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Work aversion (or aversion to work) is the state of avoiding or not wanting to work or be employed, or the extreme preference of leisure as opposed to work. It can be attributed to laziness, boredom or burnout. Work aversion is not a recognized psychological disorder in the DSM-IV.
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Work aversion usually occurs in persons who have previously been employed, and can have a variety of causes. These include:
- Boredom with work: Holding a boring job early in life can lead to the impression later that all work is boring.
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The mental health community does not recognize work aversion as an illness or disease and therefore no medically recognized treatments exist. Those attempting to treat work aversion as an illness may use psychotherapy, counseling, medication, or some more unusual forms of treatment.
In the case where the person has not worked for a while due to a workplace injury, work-hardening can be used to build strength. The person works for a brief period of time in the first week, such as two hours per day and increases the amount of work each week until full-time hours are reached.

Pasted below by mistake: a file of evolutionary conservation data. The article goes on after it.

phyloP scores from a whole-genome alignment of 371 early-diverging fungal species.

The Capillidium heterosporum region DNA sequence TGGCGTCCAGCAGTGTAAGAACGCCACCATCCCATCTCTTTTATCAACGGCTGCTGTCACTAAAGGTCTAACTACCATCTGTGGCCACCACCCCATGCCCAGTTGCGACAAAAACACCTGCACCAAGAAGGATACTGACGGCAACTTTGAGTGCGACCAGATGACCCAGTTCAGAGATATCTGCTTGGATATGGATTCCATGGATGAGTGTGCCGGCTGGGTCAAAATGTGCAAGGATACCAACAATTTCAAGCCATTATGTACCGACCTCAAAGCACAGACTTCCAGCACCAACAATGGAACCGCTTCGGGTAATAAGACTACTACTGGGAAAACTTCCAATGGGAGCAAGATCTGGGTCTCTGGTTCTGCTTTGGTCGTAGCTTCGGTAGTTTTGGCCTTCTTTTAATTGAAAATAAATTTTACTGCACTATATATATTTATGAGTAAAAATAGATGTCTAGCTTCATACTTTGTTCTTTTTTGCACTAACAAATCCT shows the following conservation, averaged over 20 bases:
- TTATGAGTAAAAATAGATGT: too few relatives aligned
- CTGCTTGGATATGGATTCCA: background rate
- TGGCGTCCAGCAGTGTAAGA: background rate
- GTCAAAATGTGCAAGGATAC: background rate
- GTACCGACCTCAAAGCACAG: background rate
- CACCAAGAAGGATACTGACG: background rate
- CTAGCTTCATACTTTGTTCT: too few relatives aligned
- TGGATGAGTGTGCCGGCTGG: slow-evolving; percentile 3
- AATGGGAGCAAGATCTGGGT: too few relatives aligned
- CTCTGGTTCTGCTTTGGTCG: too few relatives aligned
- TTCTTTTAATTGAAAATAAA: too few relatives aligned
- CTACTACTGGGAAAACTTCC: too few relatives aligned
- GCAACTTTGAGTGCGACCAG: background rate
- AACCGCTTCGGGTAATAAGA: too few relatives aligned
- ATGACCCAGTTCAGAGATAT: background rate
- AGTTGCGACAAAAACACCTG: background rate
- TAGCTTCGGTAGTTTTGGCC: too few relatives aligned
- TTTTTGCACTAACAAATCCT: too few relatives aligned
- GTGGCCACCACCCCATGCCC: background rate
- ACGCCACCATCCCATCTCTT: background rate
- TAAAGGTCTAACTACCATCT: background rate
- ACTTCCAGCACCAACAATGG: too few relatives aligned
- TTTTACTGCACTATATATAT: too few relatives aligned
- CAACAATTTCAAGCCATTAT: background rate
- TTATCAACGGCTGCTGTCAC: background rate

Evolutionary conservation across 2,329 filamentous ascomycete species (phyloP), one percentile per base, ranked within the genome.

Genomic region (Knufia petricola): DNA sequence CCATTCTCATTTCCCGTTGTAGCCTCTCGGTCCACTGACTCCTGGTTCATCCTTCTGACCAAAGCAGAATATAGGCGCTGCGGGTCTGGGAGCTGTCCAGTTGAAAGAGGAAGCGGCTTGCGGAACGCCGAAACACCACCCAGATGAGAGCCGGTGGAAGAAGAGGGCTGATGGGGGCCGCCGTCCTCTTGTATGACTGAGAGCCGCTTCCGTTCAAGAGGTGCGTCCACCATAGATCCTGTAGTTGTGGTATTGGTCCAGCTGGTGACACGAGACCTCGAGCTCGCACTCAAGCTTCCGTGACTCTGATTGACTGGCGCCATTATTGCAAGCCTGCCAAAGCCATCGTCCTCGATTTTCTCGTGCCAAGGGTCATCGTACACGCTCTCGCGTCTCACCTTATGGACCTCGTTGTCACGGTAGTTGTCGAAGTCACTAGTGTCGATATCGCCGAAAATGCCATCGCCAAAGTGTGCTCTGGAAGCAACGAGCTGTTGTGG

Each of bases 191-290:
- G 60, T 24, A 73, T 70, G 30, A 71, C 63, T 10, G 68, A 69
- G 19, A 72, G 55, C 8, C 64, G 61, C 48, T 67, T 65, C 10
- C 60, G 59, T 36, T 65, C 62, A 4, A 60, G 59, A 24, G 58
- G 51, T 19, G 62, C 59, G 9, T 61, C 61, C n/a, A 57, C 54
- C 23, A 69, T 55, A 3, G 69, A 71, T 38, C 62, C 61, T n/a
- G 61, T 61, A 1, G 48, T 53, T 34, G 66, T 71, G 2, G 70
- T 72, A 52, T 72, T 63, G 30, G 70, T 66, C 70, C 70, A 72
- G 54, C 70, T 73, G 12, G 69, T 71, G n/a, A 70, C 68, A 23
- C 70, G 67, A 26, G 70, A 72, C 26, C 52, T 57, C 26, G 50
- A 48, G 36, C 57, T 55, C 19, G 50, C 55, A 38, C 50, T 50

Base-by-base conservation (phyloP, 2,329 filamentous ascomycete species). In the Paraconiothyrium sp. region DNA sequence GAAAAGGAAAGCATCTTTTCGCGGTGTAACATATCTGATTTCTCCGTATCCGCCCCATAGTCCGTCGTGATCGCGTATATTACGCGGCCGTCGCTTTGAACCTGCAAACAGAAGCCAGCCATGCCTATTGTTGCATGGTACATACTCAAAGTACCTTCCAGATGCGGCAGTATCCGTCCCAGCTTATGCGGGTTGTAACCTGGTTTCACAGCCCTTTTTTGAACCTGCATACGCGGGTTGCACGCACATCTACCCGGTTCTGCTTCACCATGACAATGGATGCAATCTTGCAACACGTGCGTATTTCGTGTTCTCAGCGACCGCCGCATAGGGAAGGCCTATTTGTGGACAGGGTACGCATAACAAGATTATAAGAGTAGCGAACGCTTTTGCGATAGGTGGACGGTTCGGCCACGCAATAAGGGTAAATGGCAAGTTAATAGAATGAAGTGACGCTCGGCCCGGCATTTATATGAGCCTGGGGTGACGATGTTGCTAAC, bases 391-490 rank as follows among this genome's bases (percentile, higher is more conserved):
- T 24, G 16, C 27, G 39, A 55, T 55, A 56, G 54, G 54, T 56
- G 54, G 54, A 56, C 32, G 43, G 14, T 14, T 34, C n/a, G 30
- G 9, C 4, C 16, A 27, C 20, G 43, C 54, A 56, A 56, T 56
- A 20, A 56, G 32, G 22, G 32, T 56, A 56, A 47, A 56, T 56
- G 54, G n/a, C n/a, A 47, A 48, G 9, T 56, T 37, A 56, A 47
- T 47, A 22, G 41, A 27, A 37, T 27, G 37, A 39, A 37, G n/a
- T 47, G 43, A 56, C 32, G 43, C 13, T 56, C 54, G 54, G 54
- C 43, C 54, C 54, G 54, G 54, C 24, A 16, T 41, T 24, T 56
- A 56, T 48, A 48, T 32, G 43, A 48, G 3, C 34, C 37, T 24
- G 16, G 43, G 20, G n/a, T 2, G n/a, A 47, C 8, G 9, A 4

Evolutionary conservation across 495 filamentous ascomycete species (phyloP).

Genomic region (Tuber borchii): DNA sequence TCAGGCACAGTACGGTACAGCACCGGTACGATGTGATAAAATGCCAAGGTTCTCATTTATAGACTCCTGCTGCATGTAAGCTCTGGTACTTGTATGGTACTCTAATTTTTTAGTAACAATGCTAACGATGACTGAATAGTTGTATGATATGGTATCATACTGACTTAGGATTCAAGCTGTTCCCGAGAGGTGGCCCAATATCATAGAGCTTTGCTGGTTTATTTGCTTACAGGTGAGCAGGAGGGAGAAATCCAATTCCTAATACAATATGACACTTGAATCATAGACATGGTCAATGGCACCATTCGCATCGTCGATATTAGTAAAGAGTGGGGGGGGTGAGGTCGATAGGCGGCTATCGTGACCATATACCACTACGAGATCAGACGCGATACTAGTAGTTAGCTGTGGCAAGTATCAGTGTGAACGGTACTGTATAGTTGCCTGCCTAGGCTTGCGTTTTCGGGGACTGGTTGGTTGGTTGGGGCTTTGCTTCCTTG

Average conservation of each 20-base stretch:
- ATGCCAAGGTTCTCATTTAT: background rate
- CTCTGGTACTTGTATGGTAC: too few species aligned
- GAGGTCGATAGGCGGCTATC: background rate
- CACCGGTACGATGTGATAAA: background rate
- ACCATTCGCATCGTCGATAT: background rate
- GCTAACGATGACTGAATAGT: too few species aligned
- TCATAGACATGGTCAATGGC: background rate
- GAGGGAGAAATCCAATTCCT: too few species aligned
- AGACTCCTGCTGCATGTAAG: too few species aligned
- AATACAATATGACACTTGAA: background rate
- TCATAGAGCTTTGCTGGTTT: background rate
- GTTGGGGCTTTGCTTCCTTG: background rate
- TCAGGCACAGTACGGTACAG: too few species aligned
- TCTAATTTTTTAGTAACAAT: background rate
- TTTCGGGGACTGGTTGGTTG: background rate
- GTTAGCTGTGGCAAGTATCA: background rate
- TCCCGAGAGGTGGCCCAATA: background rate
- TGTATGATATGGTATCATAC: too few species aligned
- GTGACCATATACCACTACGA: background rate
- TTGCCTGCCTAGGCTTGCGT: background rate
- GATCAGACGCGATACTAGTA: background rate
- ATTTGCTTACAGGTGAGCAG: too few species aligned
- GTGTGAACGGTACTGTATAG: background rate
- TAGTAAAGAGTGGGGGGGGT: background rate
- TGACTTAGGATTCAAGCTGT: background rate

- Boyes, Roger (2007-09-15). "Forget burnout, boreout is the new office disease". The Times. London.
- Fast Food Nation: The Dark Side of the All-American Meal - Eric Schlosser - Google Books. Books.google.com. Retrieved 2013-07-04.
- "The Pittsburgh Press - Google News Archive Search". news.google.com.
- The Abolition of Work, a 1985 essay by Bob Black.
- The Abolition of Work and Other Myths, Neala Schleuning, (Summer, 1995), a response to Black's essay